AssaultCube is based on the FPS Cube and so (apart from all the changes and also the backports from Cube2/Sauerbraten) it works in quite the same way as Cube did.
The AssaultCube/Cube engine is simplicity itself. The whole map consists of a large 2D array of "cubes", each with a floor and ceiling height, textures (for floor/ceiling/wall) and other properties. These cubes are grouped 2x2 at a time recursively into a "quad tree", which is used to hold bigger cubes which can be rendered faster. For those who have edited doom, this is very similar to having a lot of square sectors but at overlapping sizes. This results in a map that can't have room over room (yet), and is pretty cubic, except for the odd slope/slant here and there.
The floor size of a single unit (single cube) is similar to about 16x16 units in games such as doom & quake, so a staircase step is usually 1 unit, a wall 8 units high etc.
AssaultCube/Cube renders this world by first determining which cubes are visible using a "dynamic occlusion culling" algorithm and frustum culling. You can see the effect of this when you switch to edit mode (E), and then fly out above a map: you'll see parts of the map dropping away as you move. The remaining cubes are then rendered in their most efficient size (i.e. cube will render a mixture of 1x1 2x2 4x4 etc. size cubes, depending on whether they have the same properties: height, texturing etc.).
If you are on a fast system, or you are playing a simple/small map, AssaultCube/Cube will simply render all of these visible cubes (this is indicated by LOD at its maximum of 250 on the hud). AssaultCube/Cube can however make complex maps run fast even on slower computers by a technique called LOD: this will render cubes that are further away using bigger approximations (2x2 and up), even the properties of the constituent cubes don't match exactly. This reduces the amount of polys to be rendered tremendously, and thus allows even slow machines to have a consistent frame rate (cube will adapt the LOD figure every frame to aim for the fps you specify). The downside is of course, that if the approximations are visible closeup, this can lead to ugly graphical glitches (this is called "popup" because it changes as you move). So in the end, the choice is up to you: good FPS or constant visual quality (most engines only cater for the latter).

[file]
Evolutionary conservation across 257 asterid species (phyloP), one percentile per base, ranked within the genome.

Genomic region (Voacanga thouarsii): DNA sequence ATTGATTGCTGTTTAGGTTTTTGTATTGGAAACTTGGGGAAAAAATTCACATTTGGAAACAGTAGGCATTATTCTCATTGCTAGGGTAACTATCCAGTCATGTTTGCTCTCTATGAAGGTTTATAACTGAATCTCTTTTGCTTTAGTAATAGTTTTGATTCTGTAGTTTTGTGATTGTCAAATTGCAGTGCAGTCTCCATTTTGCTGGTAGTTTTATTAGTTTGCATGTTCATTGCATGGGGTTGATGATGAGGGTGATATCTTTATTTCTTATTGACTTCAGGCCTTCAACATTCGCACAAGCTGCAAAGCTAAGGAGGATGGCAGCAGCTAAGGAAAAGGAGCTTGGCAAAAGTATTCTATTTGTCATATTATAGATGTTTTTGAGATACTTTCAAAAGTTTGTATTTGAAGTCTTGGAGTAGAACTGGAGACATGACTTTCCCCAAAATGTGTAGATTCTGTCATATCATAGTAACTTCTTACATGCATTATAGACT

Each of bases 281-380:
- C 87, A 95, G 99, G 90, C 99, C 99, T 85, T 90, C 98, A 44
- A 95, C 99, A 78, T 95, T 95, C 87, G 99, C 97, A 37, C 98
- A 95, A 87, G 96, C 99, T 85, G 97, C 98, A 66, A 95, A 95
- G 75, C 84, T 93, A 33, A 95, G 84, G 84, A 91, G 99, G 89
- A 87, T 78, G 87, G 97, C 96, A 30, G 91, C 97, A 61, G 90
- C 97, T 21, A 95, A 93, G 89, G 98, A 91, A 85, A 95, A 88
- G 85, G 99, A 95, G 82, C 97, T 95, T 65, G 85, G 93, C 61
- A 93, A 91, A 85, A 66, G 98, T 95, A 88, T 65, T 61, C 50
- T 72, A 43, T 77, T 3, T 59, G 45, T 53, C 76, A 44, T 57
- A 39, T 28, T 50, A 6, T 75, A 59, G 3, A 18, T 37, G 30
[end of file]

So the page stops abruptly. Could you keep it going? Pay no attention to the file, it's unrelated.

You will notice that AssaultCube/Cube plays better on a high ping connection than most games out there. The reason for this is that many things in AssaultCube/Cube are done clientside, not just movement (as is common in games today) but also aim (the fat-client/thin-server model).
The benefits of this are that the effects of lag are minimised, and someone on a 200 ping can compete on an almost even playing field with someone with a 20 ping, the disadvantages are mainly in that its harder to combat cheating. Recently though, AssaultCube has become slightly more server side to add some cheat prevention into the game, but still does many things client-side. Advantages for server administrators are that AssaultCube/Cube servers use virtually no CPU and very little bandwidth, even with a lot of clients (you can host a 4 player game on a modem!).
It is impossible to completely hide lag however, and these are some of the effects that can still show lag if you or someone you play with has a high ping / bad connection:
If the connection has packetloss. There is no direct indicator of packetloss, instead the "packet jump" figure is provided on the scoreboard. Packet jump says as much as the amount of milliseconds that pass between updates from the indicated player. If it is significantly unstable or very high (>80) then your gameplay may be hampered (players jumping from place to place). Ideally it is a steady 40 or lower. A consistent packet jump is more vital to gameplay than ping.
AssaultCube uses player prediction based on extrapolation using the physics model, in an attempt to be both as up to date as possible with regard to the game state, and as realistic with regard to physics. However, under packet loss this model breaks down and player movement becomes choppy.
If ping is high (either yours or someone you play with), some actions may appear lagged. The effect of ping is generally that the players in a game are effectively playing more and more separate games, as someone with a high ping is "playing in the past". The local effects of this are masked out by client side movement & shooting, but may become noticable across players:
You may get hit by someone even though you are already out of his view. This is because he is aiming at your movements of a while ago, and his hits take a while to arrive back at you. You may therefore be hit by gunfire up to his lag + your lag milliseconds after you leave his FOV. In a similar way, you may get killed by another player seemingly after you killed them.
Item pickup: you may be denied an item if you try to pick it up at virtually the same time as someone else (the server decides who was "first"). Item pickup is server side, only when you hear the sound effect have you actually picked up the item.
Players dying appear lagged. This will improve.
If a player is severely lagged (or you are) he temporarily becomes a "ghost" that cannot be hit (if >1sec packet jump).
All map editing is done internally within the game itself. Press E to enter map-editing mode. In-game map editing promotes easy learning of how to edit maps, as well as co-operative map editing. It also makes testing the map (using bots, seeing how it looks like within the game's environment, etc.) quite easy. Creating a new map is quite easy, but it takes time to learn the skills needed to create one of fair quality.
More information about map editing can be found here.